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 James A. Simmons
Department of Neuroscience Brown University Providence, Rhode Island 02912 USA
Theories About Target Ranging in Bat Sonar
The frequency-modulated biosonar sounds transmitted by bats are well- suited to the accurate determination of target range and target.
Echolocating animals achieve high levels of performance for guidance, orientation, and target finding in surroundings that go from simple, open spaces to densely cluttered scenes. Developing man-made radar and sonar systems that can perform at comparable levels has been an important motivation for studying echolocation from the time of its discovery (Griffin, 1958) to the present (Au and Simmons, 2007; Simmons et al., 2017). The most obvious comparison with man-made sys- tems is with target ranging, determining the distance to an object from the outward and returning travel time of echoes. Figure 1 illustrates the problem of determining target range from echo delay. The earliest theories of echolocation recognized the distinction between a pulse and a chirp to explain target ranging. Inspired by these theories, behavioral studies established that bats do indeed perceive target range from echo delay (Simmons et al., 1995). Furthermore, they exploit the properties of their frequency-modulated (FM) signals to work back from long chirps to brief pulses (Simmons et al., 1996).
Discovering Echolocation
The first theory, of course, is that animal sonar exists at all. The full story leading to the discovery of echolocation and subsequent research has been described in detail elsewhere (Griffin, 1958; Grinnell et al., 2017). Beginning with Spallanzani and Ju- rine in the late 18th century and extending into the first years of the 20th century, experiments had established that these animals guided flight in the dark using their ears, not vision. Lacking knowledge about ultrasonic sounds, early researchers did not consider the bat as the source of signals. This idea was proposed by Sir Hiram Maxim in 1912 (see Griffin, 1958). He asserted that bats radiated low-frequency sounds and picked up echoes from objects as a way to avoid collisions.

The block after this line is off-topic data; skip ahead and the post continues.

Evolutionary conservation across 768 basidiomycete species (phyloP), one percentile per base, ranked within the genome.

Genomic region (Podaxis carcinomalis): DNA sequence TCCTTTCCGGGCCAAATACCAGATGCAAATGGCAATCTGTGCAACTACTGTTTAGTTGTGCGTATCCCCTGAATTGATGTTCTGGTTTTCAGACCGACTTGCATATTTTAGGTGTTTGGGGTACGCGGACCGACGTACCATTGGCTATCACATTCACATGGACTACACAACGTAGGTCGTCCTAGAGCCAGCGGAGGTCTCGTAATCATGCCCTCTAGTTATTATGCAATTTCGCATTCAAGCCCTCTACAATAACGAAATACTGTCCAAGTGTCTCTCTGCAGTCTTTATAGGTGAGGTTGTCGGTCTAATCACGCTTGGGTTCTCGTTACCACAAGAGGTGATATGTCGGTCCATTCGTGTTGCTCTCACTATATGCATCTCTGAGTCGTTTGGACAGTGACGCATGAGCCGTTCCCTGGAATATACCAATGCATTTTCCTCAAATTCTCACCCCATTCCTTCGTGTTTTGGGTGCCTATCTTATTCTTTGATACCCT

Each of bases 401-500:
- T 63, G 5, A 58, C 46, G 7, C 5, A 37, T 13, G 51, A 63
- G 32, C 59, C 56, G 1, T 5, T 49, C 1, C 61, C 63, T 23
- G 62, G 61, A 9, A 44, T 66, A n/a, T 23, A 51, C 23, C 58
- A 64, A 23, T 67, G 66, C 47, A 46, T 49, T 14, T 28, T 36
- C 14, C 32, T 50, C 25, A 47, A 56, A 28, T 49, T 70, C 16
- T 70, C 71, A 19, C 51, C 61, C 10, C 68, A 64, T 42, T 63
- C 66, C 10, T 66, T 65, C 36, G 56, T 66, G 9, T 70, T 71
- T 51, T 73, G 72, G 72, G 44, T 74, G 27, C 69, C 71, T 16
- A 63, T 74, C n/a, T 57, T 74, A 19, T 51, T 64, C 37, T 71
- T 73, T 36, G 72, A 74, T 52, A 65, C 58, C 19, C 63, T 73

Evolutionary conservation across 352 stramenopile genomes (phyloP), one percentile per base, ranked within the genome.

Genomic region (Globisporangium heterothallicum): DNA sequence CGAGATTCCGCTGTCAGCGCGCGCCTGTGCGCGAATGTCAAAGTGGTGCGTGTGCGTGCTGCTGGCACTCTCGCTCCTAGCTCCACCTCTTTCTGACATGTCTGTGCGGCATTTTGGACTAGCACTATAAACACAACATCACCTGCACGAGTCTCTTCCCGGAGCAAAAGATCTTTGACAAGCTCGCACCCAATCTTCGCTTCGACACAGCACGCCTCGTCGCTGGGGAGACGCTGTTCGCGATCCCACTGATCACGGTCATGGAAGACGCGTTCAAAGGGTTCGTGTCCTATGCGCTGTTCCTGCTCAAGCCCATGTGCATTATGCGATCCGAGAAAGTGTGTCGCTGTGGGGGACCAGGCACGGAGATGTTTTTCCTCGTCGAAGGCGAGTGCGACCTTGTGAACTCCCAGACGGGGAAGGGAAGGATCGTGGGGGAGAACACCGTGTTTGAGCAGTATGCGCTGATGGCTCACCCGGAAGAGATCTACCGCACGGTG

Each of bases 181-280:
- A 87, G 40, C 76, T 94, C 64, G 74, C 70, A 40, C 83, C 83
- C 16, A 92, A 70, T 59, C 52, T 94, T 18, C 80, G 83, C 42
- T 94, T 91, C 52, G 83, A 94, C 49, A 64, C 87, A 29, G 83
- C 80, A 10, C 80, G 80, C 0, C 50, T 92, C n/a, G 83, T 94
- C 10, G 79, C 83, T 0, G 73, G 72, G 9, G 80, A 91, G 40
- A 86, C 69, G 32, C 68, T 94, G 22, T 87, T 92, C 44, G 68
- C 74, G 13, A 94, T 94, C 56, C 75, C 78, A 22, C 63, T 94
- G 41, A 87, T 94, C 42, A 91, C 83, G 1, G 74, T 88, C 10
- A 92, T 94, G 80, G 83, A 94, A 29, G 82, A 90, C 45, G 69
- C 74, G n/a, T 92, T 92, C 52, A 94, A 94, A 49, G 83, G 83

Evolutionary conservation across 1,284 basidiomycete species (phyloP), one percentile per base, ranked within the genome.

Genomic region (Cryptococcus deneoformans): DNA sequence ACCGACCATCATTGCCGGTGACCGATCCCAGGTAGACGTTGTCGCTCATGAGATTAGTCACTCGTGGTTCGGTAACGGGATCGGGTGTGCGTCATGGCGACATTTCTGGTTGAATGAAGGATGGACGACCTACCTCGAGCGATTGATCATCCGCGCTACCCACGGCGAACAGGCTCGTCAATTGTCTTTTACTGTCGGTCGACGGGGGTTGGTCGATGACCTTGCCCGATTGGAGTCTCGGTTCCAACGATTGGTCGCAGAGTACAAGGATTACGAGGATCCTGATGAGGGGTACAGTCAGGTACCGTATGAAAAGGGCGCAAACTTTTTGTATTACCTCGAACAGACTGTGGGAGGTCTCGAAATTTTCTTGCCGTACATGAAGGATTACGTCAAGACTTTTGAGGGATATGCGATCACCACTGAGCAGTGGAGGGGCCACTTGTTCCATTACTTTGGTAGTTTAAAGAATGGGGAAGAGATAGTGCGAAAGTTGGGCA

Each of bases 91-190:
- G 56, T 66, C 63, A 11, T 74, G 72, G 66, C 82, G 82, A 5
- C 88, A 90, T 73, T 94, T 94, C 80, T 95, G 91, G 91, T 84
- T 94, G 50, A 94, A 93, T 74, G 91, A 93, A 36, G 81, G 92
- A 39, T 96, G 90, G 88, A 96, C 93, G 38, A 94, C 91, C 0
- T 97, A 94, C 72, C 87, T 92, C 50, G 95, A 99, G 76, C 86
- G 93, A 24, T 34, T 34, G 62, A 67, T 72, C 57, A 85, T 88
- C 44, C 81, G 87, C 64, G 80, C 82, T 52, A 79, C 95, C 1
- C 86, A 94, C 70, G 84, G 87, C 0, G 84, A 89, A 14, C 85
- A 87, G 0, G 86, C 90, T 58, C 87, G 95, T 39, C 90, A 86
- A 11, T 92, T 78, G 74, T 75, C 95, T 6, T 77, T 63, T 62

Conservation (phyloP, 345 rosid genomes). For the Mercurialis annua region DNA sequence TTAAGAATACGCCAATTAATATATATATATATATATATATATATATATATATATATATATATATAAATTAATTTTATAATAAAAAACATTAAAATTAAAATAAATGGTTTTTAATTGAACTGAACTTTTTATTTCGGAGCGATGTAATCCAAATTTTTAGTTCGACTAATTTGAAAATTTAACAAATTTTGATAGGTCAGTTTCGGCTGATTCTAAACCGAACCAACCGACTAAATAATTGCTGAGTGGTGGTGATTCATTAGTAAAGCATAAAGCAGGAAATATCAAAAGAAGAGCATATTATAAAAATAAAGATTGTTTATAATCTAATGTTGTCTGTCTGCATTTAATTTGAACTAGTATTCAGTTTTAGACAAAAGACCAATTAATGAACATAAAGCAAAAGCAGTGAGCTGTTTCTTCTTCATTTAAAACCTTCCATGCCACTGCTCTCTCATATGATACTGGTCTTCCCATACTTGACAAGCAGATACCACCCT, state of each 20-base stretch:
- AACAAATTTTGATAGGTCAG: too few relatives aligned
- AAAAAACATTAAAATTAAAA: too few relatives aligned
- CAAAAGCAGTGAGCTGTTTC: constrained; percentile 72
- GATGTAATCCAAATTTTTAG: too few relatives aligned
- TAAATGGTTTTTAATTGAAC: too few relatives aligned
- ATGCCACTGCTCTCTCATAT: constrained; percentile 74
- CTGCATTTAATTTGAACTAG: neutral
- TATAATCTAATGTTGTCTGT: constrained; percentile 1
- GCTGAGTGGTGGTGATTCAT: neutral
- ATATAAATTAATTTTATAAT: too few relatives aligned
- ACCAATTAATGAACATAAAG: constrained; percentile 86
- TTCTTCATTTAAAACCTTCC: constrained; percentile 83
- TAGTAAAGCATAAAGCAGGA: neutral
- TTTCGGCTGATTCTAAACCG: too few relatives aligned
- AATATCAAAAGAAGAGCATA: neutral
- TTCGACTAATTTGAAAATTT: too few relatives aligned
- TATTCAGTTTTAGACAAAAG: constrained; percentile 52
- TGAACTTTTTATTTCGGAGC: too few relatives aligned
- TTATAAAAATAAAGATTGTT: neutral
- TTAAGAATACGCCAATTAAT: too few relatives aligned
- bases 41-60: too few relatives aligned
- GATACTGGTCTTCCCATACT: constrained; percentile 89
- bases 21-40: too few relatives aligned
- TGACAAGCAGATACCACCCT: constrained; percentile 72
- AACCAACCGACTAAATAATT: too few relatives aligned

In 1920, Hamilton Hartridge reported a series of observations on bats flying from room to room where the lights could be turned on or off and obstacles placed in their path (see Griffin, 1958; Grinnell et al., 2017). He concluded that bats must be able to perceive objects when they are a considerable distance away, most likely by emitted high-frequency sounds inaudible to humans, and listening for echoes re- turning to their ears. The crucial part of Hartridge’s argument was acoustical, that obstacles typically encountered by bats do not cast “shadows” of audible sounds (i.e., low-frequency sounds heard by humans) nor do they return strong reflections of these sounds because the wavelengths are too long. However, if the sounds are of high frequency so that their wavelengths are short, then an obstacle will intercept an appreciable part of each incident sound, creating a sound shadow behind it and returning the intercepted part of the sound to the front as a reflection.
Armed with a newly developed electronic device for picking up ultrasonic sounds and rendering them into audible signals, Donald R. Griffin and Robert Galambos
©2017 Acoustical Society of America. All rights reserved. volume 13, issue 4 | Winter 2017 | Acoustics Today | 43

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